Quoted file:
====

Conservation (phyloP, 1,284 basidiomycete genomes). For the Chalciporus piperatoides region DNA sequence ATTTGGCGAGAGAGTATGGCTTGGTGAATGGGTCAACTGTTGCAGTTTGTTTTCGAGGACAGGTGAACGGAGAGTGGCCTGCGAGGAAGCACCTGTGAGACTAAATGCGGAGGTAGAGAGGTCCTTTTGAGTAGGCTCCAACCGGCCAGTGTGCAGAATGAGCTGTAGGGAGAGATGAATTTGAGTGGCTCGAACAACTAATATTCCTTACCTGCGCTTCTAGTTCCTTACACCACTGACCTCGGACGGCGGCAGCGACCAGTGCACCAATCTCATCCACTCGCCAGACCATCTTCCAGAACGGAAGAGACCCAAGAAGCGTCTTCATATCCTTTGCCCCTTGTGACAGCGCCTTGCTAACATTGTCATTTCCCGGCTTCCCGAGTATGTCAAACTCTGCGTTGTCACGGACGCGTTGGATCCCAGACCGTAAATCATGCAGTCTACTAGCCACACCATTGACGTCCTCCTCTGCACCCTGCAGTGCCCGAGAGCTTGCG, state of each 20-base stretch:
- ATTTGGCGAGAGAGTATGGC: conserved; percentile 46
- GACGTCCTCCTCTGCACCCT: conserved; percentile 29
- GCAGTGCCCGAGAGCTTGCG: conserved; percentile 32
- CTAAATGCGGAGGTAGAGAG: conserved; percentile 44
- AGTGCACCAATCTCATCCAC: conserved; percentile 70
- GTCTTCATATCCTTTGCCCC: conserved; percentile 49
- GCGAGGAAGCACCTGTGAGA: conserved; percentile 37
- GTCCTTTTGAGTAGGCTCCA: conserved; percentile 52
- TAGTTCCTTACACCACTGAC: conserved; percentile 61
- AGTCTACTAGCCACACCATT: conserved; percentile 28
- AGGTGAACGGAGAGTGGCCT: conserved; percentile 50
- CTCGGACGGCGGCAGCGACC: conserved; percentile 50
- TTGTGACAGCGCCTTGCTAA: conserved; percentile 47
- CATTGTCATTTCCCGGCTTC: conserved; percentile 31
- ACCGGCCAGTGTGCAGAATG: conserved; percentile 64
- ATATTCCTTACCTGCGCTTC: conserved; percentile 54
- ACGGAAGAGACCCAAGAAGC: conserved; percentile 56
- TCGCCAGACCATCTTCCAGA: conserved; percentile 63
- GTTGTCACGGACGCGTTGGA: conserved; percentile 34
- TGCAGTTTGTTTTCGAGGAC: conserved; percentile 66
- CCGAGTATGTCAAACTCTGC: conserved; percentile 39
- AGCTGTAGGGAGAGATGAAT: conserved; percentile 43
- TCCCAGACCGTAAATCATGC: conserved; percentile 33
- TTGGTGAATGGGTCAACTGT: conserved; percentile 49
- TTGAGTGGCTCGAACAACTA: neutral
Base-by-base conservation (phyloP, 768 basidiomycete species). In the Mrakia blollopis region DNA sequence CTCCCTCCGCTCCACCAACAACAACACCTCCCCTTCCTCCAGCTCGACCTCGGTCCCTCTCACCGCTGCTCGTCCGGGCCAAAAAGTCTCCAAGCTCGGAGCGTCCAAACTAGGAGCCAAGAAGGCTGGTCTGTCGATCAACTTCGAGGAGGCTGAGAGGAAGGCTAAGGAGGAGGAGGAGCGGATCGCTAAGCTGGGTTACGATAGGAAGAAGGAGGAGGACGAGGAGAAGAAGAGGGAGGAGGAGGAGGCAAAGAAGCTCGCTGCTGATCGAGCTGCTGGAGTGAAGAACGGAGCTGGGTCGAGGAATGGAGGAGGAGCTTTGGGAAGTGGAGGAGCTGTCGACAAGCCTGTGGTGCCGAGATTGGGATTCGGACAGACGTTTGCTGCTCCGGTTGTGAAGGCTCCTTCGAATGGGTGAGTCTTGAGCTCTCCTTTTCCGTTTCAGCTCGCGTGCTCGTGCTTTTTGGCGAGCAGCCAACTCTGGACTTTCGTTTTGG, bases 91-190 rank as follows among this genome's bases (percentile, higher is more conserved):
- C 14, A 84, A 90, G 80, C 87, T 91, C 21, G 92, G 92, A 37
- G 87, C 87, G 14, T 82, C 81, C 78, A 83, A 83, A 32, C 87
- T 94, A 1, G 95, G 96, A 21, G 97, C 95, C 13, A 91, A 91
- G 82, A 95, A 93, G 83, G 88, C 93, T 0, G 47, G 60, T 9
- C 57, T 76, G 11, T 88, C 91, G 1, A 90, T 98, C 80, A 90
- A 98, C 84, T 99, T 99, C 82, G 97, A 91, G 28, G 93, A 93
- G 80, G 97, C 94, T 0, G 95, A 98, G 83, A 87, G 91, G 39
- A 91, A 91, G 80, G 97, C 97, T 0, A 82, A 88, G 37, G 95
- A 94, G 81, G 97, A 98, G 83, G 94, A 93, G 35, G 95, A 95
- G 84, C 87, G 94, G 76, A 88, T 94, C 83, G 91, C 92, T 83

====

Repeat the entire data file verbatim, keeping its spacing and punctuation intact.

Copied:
Conservation (phyloP, 1,284 basidiomycete genomes). For the Chalciporus piperatoides region DNA sequence ATTTGGCGAGAGAGTATGGCTTGGTGAATGGGTCAACTGTTGCAGTTTGTTTTCGAGGACAGGTGAACGGAGAGTGGCCTGCGAGGAAGCACCTGTGAGACTAAATGCGGAGGTAGAGAGGTCCTTTTGAGTAGGCTCCAACCGGCCAGTGTGCAGAATGAGCTGTAGGGAGAGATGAATTTGAGTGGCTCGAACAACTAATATTCCTTACCTGCGCTTCTAGTTCCTTACACCACTGACCTCGGACGGCGGCAGCGACCAGTGCACCAATCTCATCCACTCGCCAGACCATCTTCCAGAACGGAAGAGACCCAAGAAGCGTCTTCATATCCTTTGCCCCTTGTGACAGCGCCTTGCTAACATTGTCATTTCCCGGCTTCCCGAGTATGTCAAACTCTGCGTTGTCACGGACGCGTTGGATCCCAGACCGTAAATCATGCAGTCTACTAGCCACACCATTGACGTCCTCCTCTGCACCCTGCAGTGCCCGAGAGCTTGCG, state of each 20-base stretch:
- ATTTGGCGAGAGAGTATGGC: conserved; percentile 46
- GACGTCCTCCTCTGCACCCT: conserved; percentile 29
- GCAGTGCCCGAGAGCTTGCG: conserved; percentile 32
- CTAAATGCGGAGGTAGAGAG: conserved; percentile 44
- AGTGCACCAATCTCATCCAC: conserved; percentile 70
- GTCTTCATATCCTTTGCCCC: conserved; percentile 49
- GCGAGGAAGCACCTGTGAGA: conserved; percentile 37
- GTCCTTTTGAGTAGGCTCCA: conserved; percentile 52
- TAGTTCCTTACACCACTGAC: conserved; percentile 61
- AGTCTACTAGCCACACCATT: conserved; percentile 28
- AGGTGAACGGAGAGTGGCCT: conserved; percentile 50
- CTCGGACGGCGGCAGCGACC: conserved; percentile 50
- TTGTGACAGCGCCTTGCTAA: conserved; percentile 47
- CATTGTCATTTCCCGGCTTC: conserved; percentile 31
- ACCGGCCAGTGTGCAGAATG: conserved; percentile 64
- ATATTCCTTACCTGCGCTTC: conserved; percentile 54
- ACGGAAGAGACCCAAGAAGC: conserved; percentile 56
- TCGCCAGACCATCTTCCAGA: conserved; percentile 63
- GTTGTCACGGACGCGTTGGA: conserved; percentile 34
- TGCAGTTTGTTTTCGAGGAC: conserved; percentile 66
- CCGAGTATGTCAAACTCTGC: conserved; percentile 39
- AGCTGTAGGGAGAGATGAAT: conserved; percentile 43
- TCCCAGACCGTAAATCATGC: conserved; percentile 33
- TTGGTGAATGGGTCAACTGT: conserved; percentile 49
- TTGAGTGGCTCGAACAACTA: neutral
Base-by-base conservation (phyloP, 768 basidiomycete species). In the Mrakia blollopis region DNA sequence CTCCCTCCGCTCCACCAACAACAACACCTCCCCTTCCTCCAGCTCGACCTCGGTCCCTCTCACCGCTGCTCGTCCGGGCCAAAAAGTCTCCAAGCTCGGAGCGTCCAAACTAGGAGCCAAGAAGGCTGGTCTGTCGATCAACTTCGAGGAGGCTGAGAGGAAGGCTAAGGAGGAGGAGGAGCGGATCGCTAAGCTGGGTTACGATAGGAAGAAGGAGGAGGACGAGGAGAAGAAGAGGGAGGAGGAGGAGGCAAAGAAGCTCGCTGCTGATCGAGCTGCTGGAGTGAAGAACGGAGCTGGGTCGAGGAATGGAGGAGGAGCTTTGGGAAGTGGAGGAGCTGTCGACAAGCCTGTGGTGCCGAGATTGGGATTCGGACAGACGTTTGCTGCTCCGGTTGTGAAGGCTCCTTCGAATGGGTGAGTCTTGAGCTCTCCTTTTCCGTTTCAGCTCGCGTGCTCGTGCTTTTTGGCGAGCAGCCAACTCTGGACTTTCGTTTTGG, bases 91-190 rank as follows among this genome's bases (percentile, higher is more conserved):
- C 14, A 84, A 90, G 80, C 87, T 91, C 21, G 92, G 92, A 37
- G 87, C 87, G 14, T 82, C 81, C 78, A 83, A 83, A 32, C 87
- T 94, A 1, G 95, G 96, A 21, G 97, C 95, C 13, A 91, A 91
- G 82, A 95, A 93, G 83, G 88, C 93, T 0, G 47, G 60, T 9
- C 57, T 76, G 11, T 88, C 91, G 1, A 90, T 98, C 80, A 90
- A 98, C 84, T 99, T 99, C 82, G 97, A 91, G 28, G 93, A 93
- G 80, G 97, C 94, T 0, G 95, A 98, G 83, A 87, G 91, G 39
- A 91, A 91, G 80, G 97, C 97, T 0, A 82, A 88, G 37, G 95
- A 94, G 81, G 97, A 98, G 83, G 94, A 93, G 35, G 95, A 95
- G 84, C 87, G 94, G 76, A 88, T 94, C 83, G 91, C 92, T 83